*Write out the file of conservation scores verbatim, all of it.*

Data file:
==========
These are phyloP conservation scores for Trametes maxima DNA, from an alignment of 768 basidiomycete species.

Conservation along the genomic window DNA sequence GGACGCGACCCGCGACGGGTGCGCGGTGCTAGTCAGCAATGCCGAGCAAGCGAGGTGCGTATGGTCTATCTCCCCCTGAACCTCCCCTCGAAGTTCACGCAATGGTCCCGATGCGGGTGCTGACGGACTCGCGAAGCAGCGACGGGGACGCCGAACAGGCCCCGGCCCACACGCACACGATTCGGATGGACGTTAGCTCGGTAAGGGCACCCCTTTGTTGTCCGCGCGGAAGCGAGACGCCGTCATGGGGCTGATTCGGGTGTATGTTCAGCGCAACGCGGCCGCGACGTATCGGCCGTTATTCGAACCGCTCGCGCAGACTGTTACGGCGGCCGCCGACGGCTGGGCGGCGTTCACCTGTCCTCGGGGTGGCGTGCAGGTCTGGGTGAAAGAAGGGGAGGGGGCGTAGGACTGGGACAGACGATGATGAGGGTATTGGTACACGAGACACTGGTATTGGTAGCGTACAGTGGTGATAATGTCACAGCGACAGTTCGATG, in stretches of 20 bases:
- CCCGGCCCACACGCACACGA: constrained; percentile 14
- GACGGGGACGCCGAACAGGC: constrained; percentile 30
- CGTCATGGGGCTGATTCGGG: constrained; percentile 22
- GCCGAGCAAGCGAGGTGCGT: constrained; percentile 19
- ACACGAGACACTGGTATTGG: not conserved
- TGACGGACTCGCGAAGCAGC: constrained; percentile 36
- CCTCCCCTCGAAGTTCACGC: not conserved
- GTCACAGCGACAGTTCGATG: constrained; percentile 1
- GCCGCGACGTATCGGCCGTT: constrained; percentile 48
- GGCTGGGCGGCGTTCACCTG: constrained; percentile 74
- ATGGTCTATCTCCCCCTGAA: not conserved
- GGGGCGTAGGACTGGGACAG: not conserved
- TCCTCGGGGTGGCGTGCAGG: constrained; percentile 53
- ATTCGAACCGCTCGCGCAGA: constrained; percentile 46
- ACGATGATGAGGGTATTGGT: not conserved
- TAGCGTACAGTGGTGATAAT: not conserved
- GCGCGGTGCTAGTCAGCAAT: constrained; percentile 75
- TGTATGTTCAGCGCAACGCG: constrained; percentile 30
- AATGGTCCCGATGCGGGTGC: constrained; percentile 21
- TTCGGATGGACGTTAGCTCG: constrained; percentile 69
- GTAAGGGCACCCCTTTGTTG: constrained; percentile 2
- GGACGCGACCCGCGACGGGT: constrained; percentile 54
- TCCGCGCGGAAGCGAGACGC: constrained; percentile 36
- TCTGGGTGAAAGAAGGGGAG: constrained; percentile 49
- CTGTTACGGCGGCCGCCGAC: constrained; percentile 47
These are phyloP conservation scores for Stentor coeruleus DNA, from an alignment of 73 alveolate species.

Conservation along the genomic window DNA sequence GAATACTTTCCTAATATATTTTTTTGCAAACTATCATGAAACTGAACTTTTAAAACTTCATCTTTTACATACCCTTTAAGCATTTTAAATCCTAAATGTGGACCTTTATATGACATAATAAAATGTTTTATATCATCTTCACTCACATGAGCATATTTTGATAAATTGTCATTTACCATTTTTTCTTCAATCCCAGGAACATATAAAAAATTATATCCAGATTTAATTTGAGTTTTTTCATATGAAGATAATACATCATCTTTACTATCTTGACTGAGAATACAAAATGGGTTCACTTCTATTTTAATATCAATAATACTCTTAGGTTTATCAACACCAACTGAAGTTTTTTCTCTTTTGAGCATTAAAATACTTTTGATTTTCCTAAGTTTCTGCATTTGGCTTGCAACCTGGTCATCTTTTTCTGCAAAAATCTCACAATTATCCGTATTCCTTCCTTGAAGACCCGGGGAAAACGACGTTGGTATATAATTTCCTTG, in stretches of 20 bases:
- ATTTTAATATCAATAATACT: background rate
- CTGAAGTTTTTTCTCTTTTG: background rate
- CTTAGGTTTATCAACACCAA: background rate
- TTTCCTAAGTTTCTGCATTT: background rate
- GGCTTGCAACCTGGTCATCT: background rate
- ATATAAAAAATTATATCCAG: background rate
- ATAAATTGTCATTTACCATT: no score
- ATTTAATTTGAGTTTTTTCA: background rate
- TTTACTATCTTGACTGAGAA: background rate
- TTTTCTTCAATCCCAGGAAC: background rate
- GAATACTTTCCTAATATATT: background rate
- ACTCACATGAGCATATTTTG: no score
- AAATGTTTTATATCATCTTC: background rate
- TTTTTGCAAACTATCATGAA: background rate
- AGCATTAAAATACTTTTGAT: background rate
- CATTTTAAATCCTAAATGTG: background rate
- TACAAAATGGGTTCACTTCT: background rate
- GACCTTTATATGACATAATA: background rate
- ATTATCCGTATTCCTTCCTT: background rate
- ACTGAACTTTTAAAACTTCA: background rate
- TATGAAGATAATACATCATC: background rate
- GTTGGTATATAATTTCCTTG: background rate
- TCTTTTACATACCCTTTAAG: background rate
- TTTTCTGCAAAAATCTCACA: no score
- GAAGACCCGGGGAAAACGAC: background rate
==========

These are phyloP conservation scores for Trametes maxima DNA, from an alignment of 768 basidiomycete species.

Conservation along the genomic window DNA sequence GGACGCGACCCGCGACGGGTGCGCGGTGCTAGTCAGCAATGCCGAGCAAGCGAGGTGCGTATGGTCTATCTCCCCCTGAACCTCCCCTCGAAGTTCACGCAATGGTCCCGATGCGGGTGCTGACGGACTCGCGAAGCAGCGACGGGGACGCCGAACAGGCCCCGGCCCACACGCACACGATTCGGATGGACGTTAGCTCGGTAAGGGCACCCCTTTGTTGTCCGCGCGGAAGCGAGACGCCGTCATGGGGCTGATTCGGGTGTATGTTCAGCGCAACGCGGCCGCGACGTATCGGCCGTTATTCGAACCGCTCGCGCAGACTGTTACGGCGGCCGCCGACGGCTGGGCGGCGTTCACCTGTCCTCGGGGTGGCGTGCAGGTCTGGGTGAAAGAAGGGGAGGGGGCGTAGGACTGGGACAGACGATGATGAGGGTATTGGTACACGAGACACTGGTATTGGTAGCGTACAGTGGTGATAATGTCACAGCGACAGTTCGATG, in stretches of 20 bases:
- CCCGGCCCACACGCACACGA: constrained; percentile 14
- GACGGGGACGCCGAACAGGC: constrained; percentile 30
- CGTCATGGGGCTGATTCGGG: constrained; percentile 22
- GCCGAGCAAGCGAGGTGCGT: constrained; percentile 19
- ACACGAGACACTGGTATTGG: not conserved
- TGACGGACTCGCGAAGCAGC: constrained; percentile 36
- CCTCCCCTCGAAGTTCACGC: not conserved
- GTCACAGCGACAGTTCGATG: constrained; percentile 1
- GCCGCGACGTATCGGCCGTT: constrained; percentile 48
- GGCTGGGCGGCGTTCACCTG: constrained; percentile 74
- ATGGTCTATCTCCCCCTGAA: not conserved
- GGGGCGTAGGACTGGGACAG: not conserved
- TCCTCGGGGTGGCGTGCAGG: constrained; percentile 53
- ATTCGAACCGCTCGCGCAGA: constrained; percentile 46
- ACGATGATGAGGGTATTGGT: not conserved
- TAGCGTACAGTGGTGATAAT: not conserved
- GCGCGGTGCTAGTCAGCAAT: constrained; percentile 75
- TGTATGTTCAGCGCAACGCG: constrained; percentile 30
- AATGGTCCCGATGCGGGTGC: constrained; percentile 21
- TTCGGATGGACGTTAGCTCG: constrained; percentile 69
- GTAAGGGCACCCCTTTGTTG: constrained; percentile 2
- GGACGCGACCCGCGACGGGT: constrained; percentile 54
- TCCGCGCGGAAGCGAGACGC: constrained; percentile 36
- TCTGGGTGAAAGAAGGGGAG: constrained; percentile 49
- CTGTTACGGCGGCCGCCGAC: constrained; percentile 47
These are phyloP conservation scores for Stentor coeruleus DNA, from an alignment of 73 alveolate species.

Conservation along the genomic window DNA sequence GAATACTTTCCTAATATATTTTTTTGCAAACTATCATGAAACTGAACTTTTAAAACTTCATCTTTTACATACCCTTTAAGCATTTTAAATCCTAAATGTGGACCTTTATATGACATAATAAAATGTTTTATATCATCTTCACTCACATGAGCATATTTTGATAAATTGTCATTTACCATTTTTTCTTCAATCCCAGGAACATATAAAAAATTATATCCAGATTTAATTTGAGTTTTTTCATATGAAGATAATACATCATCTTTACTATCTTGACTGAGAATACAAAATGGGTTCACTTCTATTTTAATATCAATAATACTCTTAGGTTTATCAACACCAACTGAAGTTTTTTCTCTTTTGAGCATTAAAATACTTTTGATTTTCCTAAGTTTCTGCATTTGGCTTGCAACCTGGTCATCTTTTTCTGCAAAAATCTCACAATTATCCGTATTCCTTCCTTGAAGACCCGGGGAAAACGACGTTGGTATATAATTTCCTTG, in stretches of 20 bases:
- ATTTTAATATCAATAATACT: background rate
- CTGAAGTTTTTTCTCTTTTG: background rate
- CTTAGGTTTATCAACACCAA: background rate
- TTTCCTAAGTTTCTGCATTT: background rate
- GGCTTGCAACCTGGTCATCT: background rate
- ATATAAAAAATTATATCCAG: background rate
- ATAAATTGTCATTTACCATT: no score
- ATTTAATTTGAGTTTTTTCA: background rate
- TTTACTATCTTGACTGAGAA: background rate
- TTTTCTTCAATCCCAGGAAC: background rate
- GAATACTTTCCTAATATATT: background rate
- ACTCACATGAGCATATTTTG: no score
- AAATGTTTTATATCATCTTC: background rate
- TTTTTGCAAACTATCATGAA: background rate
- AGCATTAAAATACTTTTGAT: background rate
- CATTTTAAATCCTAAATGTG: background rate
- TACAAAATGGGTTCACTTCT: background rate
- GACCTTTATATGACATAATA: background rate
- ATTATCCGTATTCCTTCCTT: background rate
- ACTGAACTTTTAAAACTTCA: background rate
- TATGAAGATAATACATCATC: background rate
- GTTGGTATATAATTTCCTTG: background rate
- TCTTTTACATACCCTTTAAG: background rate
- TTTTCTGCAAAAATCTCACA: no score
- GAAGACCCGGGGAAAACGAC: background rate